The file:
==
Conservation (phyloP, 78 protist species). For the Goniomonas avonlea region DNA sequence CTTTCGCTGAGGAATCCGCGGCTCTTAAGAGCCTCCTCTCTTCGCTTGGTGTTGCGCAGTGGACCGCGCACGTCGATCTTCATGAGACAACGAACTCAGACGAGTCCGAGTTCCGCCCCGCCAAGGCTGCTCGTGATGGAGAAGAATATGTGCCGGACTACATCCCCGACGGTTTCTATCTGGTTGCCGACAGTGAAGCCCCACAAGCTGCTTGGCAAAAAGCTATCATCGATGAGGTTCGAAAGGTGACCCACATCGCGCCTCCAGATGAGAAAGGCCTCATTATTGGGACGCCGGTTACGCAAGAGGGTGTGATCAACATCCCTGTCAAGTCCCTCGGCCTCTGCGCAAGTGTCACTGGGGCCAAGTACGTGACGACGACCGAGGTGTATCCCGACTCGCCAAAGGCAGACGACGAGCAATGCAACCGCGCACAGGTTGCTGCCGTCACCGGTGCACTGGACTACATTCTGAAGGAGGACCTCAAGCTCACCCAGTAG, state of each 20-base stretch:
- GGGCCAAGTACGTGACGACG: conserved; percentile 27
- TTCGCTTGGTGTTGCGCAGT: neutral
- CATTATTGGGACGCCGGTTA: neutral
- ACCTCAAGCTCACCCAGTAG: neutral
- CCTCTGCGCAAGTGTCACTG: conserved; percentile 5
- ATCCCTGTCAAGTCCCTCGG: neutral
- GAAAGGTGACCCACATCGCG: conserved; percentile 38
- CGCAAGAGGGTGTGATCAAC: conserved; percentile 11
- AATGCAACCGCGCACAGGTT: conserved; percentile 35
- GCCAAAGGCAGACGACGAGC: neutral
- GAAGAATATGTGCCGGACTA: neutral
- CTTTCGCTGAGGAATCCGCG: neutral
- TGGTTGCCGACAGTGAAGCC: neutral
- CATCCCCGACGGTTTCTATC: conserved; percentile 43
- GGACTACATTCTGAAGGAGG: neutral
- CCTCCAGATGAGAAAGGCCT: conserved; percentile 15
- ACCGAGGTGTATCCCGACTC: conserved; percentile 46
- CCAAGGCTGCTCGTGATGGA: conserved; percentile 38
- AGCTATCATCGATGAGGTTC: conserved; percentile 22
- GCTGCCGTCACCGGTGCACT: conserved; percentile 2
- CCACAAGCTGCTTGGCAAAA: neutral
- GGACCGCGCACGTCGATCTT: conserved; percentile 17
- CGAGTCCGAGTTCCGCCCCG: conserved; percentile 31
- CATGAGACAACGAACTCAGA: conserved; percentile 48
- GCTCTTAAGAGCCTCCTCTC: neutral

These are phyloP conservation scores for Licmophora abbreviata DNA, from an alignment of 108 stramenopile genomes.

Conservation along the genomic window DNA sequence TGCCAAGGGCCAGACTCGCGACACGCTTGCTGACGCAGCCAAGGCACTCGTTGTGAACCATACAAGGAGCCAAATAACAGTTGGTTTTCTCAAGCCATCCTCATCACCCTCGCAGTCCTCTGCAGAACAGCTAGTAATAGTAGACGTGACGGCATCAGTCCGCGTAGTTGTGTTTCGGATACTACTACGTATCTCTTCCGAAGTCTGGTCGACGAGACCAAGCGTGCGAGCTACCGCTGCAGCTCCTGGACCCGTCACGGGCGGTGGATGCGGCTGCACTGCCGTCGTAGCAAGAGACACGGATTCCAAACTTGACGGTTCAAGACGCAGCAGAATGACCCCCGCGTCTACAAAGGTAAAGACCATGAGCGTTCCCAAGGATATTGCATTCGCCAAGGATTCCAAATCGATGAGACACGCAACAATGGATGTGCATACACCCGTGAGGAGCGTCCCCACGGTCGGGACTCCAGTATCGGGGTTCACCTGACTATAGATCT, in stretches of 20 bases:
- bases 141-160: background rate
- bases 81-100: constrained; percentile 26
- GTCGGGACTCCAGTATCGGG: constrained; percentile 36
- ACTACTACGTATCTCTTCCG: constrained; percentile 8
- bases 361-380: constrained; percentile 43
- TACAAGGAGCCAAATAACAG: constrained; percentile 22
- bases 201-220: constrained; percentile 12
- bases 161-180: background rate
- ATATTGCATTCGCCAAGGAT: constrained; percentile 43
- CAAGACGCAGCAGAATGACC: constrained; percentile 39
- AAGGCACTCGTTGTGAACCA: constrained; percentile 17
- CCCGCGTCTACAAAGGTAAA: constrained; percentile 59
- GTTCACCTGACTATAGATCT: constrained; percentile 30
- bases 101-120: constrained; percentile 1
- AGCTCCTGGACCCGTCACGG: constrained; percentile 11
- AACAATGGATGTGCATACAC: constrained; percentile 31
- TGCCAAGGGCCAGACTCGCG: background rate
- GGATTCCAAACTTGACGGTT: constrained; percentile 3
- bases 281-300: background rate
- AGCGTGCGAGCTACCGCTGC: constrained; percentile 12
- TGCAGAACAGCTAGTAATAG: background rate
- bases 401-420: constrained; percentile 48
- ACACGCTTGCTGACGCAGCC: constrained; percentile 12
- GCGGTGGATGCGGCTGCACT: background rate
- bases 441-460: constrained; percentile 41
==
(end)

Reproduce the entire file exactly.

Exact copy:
Conservation (phyloP, 78 protist species). For the Goniomonas avonlea region DNA sequence CTTTCGCTGAGGAATCCGCGGCTCTTAAGAGCCTCCTCTCTTCGCTTGGTGTTGCGCAGTGGACCGCGCACGTCGATCTTCATGAGACAACGAACTCAGACGAGTCCGAGTTCCGCCCCGCCAAGGCTGCTCGTGATGGAGAAGAATATGTGCCGGACTACATCCCCGACGGTTTCTATCTGGTTGCCGACAGTGAAGCCCCACAAGCTGCTTGGCAAAAAGCTATCATCGATGAGGTTCGAAAGGTGACCCACATCGCGCCTCCAGATGAGAAAGGCCTCATTATTGGGACGCCGGTTACGCAAGAGGGTGTGATCAACATCCCTGTCAAGTCCCTCGGCCTCTGCGCAAGTGTCACTGGGGCCAAGTACGTGACGACGACCGAGGTGTATCCCGACTCGCCAAAGGCAGACGACGAGCAATGCAACCGCGCACAGGTTGCTGCCGTCACCGGTGCACTGGACTACATTCTGAAGGAGGACCTCAAGCTCACCCAGTAG, state of each 20-base stretch:
- GGGCCAAGTACGTGACGACG: conserved; percentile 27
- TTCGCTTGGTGTTGCGCAGT: neutral
- CATTATTGGGACGCCGGTTA: neutral
- ACCTCAAGCTCACCCAGTAG: neutral
- CCTCTGCGCAAGTGTCACTG: conserved; percentile 5
- ATCCCTGTCAAGTCCCTCGG: neutral
- GAAAGGTGACCCACATCGCG: conserved; percentile 38
- CGCAAGAGGGTGTGATCAAC: conserved; percentile 11
- AATGCAACCGCGCACAGGTT: conserved; percentile 35
- GCCAAAGGCAGACGACGAGC: neutral
- GAAGAATATGTGCCGGACTA: neutral
- CTTTCGCTGAGGAATCCGCG: neutral
- TGGTTGCCGACAGTGAAGCC: neutral
- CATCCCCGACGGTTTCTATC: conserved; percentile 43
- GGACTACATTCTGAAGGAGG: neutral
- CCTCCAGATGAGAAAGGCCT: conserved; percentile 15
- ACCGAGGTGTATCCCGACTC: conserved; percentile 46
- CCAAGGCTGCTCGTGATGGA: conserved; percentile 38
- AGCTATCATCGATGAGGTTC: conserved; percentile 22
- GCTGCCGTCACCGGTGCACT: conserved; percentile 2
- CCACAAGCTGCTTGGCAAAA: neutral
- GGACCGCGCACGTCGATCTT: conserved; percentile 17
- CGAGTCCGAGTTCCGCCCCG: conserved; percentile 31
- CATGAGACAACGAACTCAGA: conserved; percentile 48
- GCTCTTAAGAGCCTCCTCTC: neutral

These are phyloP conservation scores for Licmophora abbreviata DNA, from an alignment of 108 stramenopile genomes.

Conservation along the genomic window DNA sequence TGCCAAGGGCCAGACTCGCGACACGCTTGCTGACGCAGCCAAGGCACTCGTTGTGAACCATACAAGGAGCCAAATAACAGTTGGTTTTCTCAAGCCATCCTCATCACCCTCGCAGTCCTCTGCAGAACAGCTAGTAATAGTAGACGTGACGGCATCAGTCCGCGTAGTTGTGTTTCGGATACTACTACGTATCTCTTCCGAAGTCTGGTCGACGAGACCAAGCGTGCGAGCTACCGCTGCAGCTCCTGGACCCGTCACGGGCGGTGGATGCGGCTGCACTGCCGTCGTAGCAAGAGACACGGATTCCAAACTTGACGGTTCAAGACGCAGCAGAATGACCCCCGCGTCTACAAAGGTAAAGACCATGAGCGTTCCCAAGGATATTGCATTCGCCAAGGATTCCAAATCGATGAGACACGCAACAATGGATGTGCATACACCCGTGAGGAGCGTCCCCACGGTCGGGACTCCAGTATCGGGGTTCACCTGACTATAGATCT, in stretches of 20 bases:
- bases 141-160: background rate
- bases 81-100: constrained; percentile 26
- GTCGGGACTCCAGTATCGGG: constrained; percentile 36
- ACTACTACGTATCTCTTCCG: constrained; percentile 8
- bases 361-380: constrained; percentile 43
- TACAAGGAGCCAAATAACAG: constrained; percentile 22
- bases 201-220: constrained; percentile 12
- bases 161-180: background rate
- ATATTGCATTCGCCAAGGAT: constrained; percentile 43
- CAAGACGCAGCAGAATGACC: constrained; percentile 39
- AAGGCACTCGTTGTGAACCA: constrained; percentile 17
- CCCGCGTCTACAAAGGTAAA: constrained; percentile 59
- GTTCACCTGACTATAGATCT: constrained; percentile 30
- bases 101-120: constrained; percentile 1
- AGCTCCTGGACCCGTCACGG: constrained; percentile 11
- AACAATGGATGTGCATACAC: constrained; percentile 31
- TGCCAAGGGCCAGACTCGCG: background rate
- GGATTCCAAACTTGACGGTT: constrained; percentile 3
- bases 281-300: background rate
- AGCGTGCGAGCTACCGCTGC: constrained; percentile 12
- TGCAGAACAGCTAGTAATAG: background rate
- bases 401-420: constrained; percentile 48
- ACACGCTTGCTGACGCAGCC: constrained; percentile 12
- GCGGTGGATGCGGCTGCACT: background rate
- bases 441-460: constrained; percentile 41